Canon EF 14mm f/2.8L II USM
I need this Canon EF 14mm f/2.8L II USM lens for two situations: inside the vaulted room of a Maya temple or palace. Most other lenses simply can’t capture from the floor to the capstone in a single click.
And for when I am deep in the rain forest and can’t get much distance away from a tree because the jungle is too thick behind me.
List price for this lens is a whopping $2359. Street price is $1,980. But when you need 115 degrees of coverage left to right (or up and down) then you need this.
If you want sharpness, a prime lens helps: this is not where you want to waste time with a zoom lens.
Canon EF 14mm f/2.8L II USM
I took this camera to remote areas of El Peten, the northern jungles of Guatemala. Most of what we needed to photograph were venomous toads (needed 100mm macro) or leaf-cutting ants that were carrying flowers instead of leaves (65mm MP-E extreme 5x macro), or birds along the shores of the jungle rivers (100-400mm zoom telephoto). So I rarely used the 14mm lens. But when you need it, you need it.
Previously I had a 15mm wide angle Nikon lens. I used this for several decades. But my Nikon cameras are only 12 megapixels: so not much to enlarge for a photo exhibit. Since I now have a 21 megapixel Canon EOS-1Ds Mark III, it makes more sense to have a dedicated prime lens for the Canon.
Auto-focus is nice at my age (66 years old) but you don’t really need auto-focus (or much of any focus) with an extreme wide-angle lens.
We see many uses of this lens for architecture and for botany
FLAAR does photography in the Mayan archaeological sites, and we do photography of eco-systems. If there is enough time and space I prefer to do a pano with a Novoflex pano head and a Hasselblad camera with 50mm (which is wide-angle for medium format camera size). But often there is not time to set this up (though it takes less than 5 minutes). But it is usually easier to just put the 14mm lens on the Canon and capture a single wide view in a single shot.
I only just acquired this lens, so I have a lot to learn about it. Previously I used a 15mm ultra-wide angle lens on my Nikon: NIKKOR 15mm f/3.5. This Nikon lens is over 23 years old. Still works just fine. But the Canon camera I have is 21 megapixels, so I would rather have Canon lenses, since my Nikon D300 is several years old and not a very fancy camera body.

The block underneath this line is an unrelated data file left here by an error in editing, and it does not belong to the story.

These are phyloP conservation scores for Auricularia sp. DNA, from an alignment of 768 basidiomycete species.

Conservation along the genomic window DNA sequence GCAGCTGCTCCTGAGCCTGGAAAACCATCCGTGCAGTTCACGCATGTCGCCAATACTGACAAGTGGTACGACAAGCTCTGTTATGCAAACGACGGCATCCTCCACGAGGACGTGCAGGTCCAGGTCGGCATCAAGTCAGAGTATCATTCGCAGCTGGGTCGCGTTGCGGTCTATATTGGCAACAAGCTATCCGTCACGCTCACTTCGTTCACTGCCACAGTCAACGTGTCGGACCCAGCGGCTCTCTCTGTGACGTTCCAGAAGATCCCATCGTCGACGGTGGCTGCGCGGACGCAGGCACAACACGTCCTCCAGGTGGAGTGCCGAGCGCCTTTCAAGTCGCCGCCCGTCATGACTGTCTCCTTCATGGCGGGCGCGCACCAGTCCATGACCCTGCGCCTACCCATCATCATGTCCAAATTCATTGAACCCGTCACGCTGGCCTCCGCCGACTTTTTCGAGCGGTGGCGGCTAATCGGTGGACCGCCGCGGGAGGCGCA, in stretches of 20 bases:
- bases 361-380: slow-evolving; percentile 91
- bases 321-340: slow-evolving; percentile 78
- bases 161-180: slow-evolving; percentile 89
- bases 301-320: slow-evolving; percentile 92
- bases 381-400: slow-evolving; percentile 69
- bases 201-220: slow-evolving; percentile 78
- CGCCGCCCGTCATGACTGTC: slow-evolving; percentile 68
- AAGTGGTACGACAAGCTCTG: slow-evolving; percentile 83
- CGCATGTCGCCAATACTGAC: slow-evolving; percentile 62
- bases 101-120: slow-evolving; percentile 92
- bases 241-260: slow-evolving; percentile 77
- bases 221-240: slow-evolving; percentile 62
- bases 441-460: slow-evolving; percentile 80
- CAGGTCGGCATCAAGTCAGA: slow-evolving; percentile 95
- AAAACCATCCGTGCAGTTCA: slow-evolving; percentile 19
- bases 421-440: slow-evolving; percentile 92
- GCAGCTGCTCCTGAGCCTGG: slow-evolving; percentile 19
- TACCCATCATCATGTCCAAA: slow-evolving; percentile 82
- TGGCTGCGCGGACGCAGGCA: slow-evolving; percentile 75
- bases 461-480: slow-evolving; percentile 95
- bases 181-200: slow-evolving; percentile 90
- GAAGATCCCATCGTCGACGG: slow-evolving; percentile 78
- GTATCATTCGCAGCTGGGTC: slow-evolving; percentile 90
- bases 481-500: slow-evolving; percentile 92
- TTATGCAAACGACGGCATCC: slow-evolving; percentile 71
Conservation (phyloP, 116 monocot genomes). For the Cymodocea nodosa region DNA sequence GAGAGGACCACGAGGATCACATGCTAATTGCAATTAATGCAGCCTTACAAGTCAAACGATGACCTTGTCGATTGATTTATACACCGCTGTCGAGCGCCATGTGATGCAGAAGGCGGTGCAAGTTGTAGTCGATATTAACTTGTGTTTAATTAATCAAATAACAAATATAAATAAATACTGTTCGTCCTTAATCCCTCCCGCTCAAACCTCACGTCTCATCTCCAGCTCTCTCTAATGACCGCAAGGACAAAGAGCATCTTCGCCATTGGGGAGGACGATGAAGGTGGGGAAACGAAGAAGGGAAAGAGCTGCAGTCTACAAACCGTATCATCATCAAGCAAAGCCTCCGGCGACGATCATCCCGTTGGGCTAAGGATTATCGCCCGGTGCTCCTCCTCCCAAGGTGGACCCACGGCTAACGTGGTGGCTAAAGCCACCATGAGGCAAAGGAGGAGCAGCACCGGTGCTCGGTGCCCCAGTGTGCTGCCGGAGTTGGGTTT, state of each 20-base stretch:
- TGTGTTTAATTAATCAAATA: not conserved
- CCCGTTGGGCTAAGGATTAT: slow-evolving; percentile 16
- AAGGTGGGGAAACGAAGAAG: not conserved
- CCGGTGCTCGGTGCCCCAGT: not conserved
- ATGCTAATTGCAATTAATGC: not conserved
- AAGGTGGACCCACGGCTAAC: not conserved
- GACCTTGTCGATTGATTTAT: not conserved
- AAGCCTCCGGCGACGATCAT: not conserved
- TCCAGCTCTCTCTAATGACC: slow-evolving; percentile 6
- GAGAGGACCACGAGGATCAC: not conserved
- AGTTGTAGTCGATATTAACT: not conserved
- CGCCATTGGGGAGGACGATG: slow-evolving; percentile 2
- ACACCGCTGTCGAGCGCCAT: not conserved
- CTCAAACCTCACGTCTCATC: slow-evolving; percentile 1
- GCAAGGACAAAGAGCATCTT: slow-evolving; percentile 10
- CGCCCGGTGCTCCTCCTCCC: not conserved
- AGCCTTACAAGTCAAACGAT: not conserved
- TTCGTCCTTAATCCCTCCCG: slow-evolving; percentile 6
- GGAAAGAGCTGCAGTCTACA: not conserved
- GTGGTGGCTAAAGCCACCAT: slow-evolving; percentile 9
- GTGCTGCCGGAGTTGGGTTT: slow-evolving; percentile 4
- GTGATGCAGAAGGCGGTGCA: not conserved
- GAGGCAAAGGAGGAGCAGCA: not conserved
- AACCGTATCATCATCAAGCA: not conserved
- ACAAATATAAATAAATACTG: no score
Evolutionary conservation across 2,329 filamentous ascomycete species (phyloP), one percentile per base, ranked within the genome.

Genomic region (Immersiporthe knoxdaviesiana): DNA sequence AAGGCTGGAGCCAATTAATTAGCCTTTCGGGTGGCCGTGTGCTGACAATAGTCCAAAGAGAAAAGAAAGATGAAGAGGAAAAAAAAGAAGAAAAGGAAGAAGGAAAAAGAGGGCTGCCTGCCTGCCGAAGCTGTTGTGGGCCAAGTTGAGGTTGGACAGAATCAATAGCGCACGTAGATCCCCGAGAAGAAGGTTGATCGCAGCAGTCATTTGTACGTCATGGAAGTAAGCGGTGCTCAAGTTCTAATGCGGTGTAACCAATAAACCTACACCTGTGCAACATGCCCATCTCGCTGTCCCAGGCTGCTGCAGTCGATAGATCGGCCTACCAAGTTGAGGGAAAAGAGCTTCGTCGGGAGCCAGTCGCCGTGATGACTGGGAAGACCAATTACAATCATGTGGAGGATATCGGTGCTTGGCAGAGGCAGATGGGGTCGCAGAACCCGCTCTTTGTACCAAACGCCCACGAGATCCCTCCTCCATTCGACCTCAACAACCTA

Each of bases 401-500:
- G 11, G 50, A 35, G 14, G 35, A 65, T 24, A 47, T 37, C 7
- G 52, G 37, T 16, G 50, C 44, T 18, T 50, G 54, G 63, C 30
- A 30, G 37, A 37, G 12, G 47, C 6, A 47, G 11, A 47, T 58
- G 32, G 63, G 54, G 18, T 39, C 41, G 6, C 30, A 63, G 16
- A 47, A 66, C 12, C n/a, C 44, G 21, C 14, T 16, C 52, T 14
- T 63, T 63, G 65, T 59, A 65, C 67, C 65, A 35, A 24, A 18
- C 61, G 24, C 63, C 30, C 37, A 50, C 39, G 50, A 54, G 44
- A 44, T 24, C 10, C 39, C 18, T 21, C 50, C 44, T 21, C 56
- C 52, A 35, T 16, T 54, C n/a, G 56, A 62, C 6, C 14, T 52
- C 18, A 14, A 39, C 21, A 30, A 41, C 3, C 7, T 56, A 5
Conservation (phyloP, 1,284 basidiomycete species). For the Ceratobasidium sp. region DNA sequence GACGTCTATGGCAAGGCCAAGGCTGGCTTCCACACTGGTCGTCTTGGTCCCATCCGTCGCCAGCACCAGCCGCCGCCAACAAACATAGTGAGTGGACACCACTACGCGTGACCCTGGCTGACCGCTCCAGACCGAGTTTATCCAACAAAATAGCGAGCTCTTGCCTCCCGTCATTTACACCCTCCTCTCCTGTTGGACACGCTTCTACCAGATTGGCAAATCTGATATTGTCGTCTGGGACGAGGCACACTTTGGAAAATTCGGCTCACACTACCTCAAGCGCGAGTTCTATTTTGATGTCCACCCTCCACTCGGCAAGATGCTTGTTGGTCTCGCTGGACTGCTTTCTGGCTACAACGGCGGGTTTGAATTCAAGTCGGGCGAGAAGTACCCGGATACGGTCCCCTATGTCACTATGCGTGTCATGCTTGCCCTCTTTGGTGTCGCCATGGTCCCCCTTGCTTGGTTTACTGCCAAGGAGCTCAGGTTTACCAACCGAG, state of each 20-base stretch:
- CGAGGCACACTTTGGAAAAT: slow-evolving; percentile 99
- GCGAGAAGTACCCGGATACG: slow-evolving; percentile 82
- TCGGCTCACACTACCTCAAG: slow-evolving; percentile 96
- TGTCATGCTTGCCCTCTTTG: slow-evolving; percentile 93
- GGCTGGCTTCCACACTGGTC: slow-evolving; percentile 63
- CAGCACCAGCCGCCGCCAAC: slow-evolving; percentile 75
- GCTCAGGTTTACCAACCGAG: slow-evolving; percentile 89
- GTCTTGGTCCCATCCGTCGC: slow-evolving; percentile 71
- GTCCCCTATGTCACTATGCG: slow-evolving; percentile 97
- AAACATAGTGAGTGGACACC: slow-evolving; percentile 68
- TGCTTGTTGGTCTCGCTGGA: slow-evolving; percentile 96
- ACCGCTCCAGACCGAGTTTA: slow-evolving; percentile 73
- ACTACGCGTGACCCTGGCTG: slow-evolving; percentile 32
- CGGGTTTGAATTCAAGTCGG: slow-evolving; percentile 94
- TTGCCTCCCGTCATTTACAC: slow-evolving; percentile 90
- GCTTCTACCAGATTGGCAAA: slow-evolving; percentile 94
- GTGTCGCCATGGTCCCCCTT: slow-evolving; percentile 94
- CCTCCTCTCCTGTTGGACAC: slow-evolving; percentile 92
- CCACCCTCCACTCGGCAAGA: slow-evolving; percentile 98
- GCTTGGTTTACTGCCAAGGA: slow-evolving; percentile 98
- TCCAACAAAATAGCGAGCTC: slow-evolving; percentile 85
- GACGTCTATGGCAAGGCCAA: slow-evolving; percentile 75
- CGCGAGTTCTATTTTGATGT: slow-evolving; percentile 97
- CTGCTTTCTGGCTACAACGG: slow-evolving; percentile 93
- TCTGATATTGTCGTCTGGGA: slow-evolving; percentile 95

Downsides of a 14mm, 15mm or probably 16mm ultra wide-angle lens:
I don’t use fisheye lenses
Many photographers enjoy experimenting with fisheye lenses. But in scientific photography, archaeological photographer, and recording flora, fauna, and eco-systems, there is no place for a fisheye lens fantasy shot.
I bet many people who buy a fisheye lens use it a few times and then don’t often use it again. So once the thrill wears off, a fisheye lens will not always be the lens of choice.
But I have been using my Nikon 15mm lens for many decades. It takes 110 degrees of view. The Canon 14mm lens takes 115 degrees of view (if I remember correctly). Great for architectural photography; great for landscape photography; useful for botanical photography also. And ideal for fine art photography.
What other wide-angle Canon lenses would tempt me?
The 14mm lens is great when you need a 14mm lens, but it is inappropriate for most wide-angle needs. You don’t need 115 degrees of coverage with most wide-angle situations. Besides, you can take any wide-angle lens, put it on a Novoflex pano head, and take three (overlapping) shots to equal the 115 degrees of coverage plus have almost no distortion. The 14mm lens obviously has a tad of distortion. You use this lens when you have no way to back up (away from your subject). You use the 14mm lens when it can do something no other lens can handle. But it is not an all-purpose lens for everything.
The 14mm lens, by the laws of physics, has to distort to capture what you are asking it to do. The Canon EF 17-40mm f/4L USM lens would give you 19mm, 21mm, 28mm, and 35mm, plus effectively an almost “standard lens” configuration (a standard lens is considered 50mm). List price is $839; street price is $750.
Focuses as close as 11 inches which is a plus. Does take screw-in filters (77mm) as well as drop down gel filters “in the rear of the lens.” However got a major bad review for iffy sharpness. Not a good review to take the risk. Other reviews do not find fault with sharpness: but these reviews have links to camera stores everywhere!
The Canon EF 20-35mm f/3.5-4.5 USM is not an “L” lens. This is no longer listed on the Canon web site, at least not in the wide-angle zoom lens section (early January 2011). You can find it only by doing a search. No price is given on the page you are sent to. Street price is $399.
The Canon EF 16-35mm f/2.8L USM is an L lens, but since we already have a 14mm dedicated lens, we don’t need 16mm on a zoom. List price is $1699; another reason to think twice (since it is twice the cost of the 17-40mm lens).
Since we have a full-frame Canon camera, we do not get excited over “S” lenses such as EF-S, since this is for small-sensor cameras.
We thank Parrot Digigraphic for providing the Canon EOS-1Ds Mark III and the ultra-wide angle lens. As soon as we get some fine art images with this lens, we will show those results printed on a Canon, Epson, or HP printer at Parrot.
First posted January 12, 2011.
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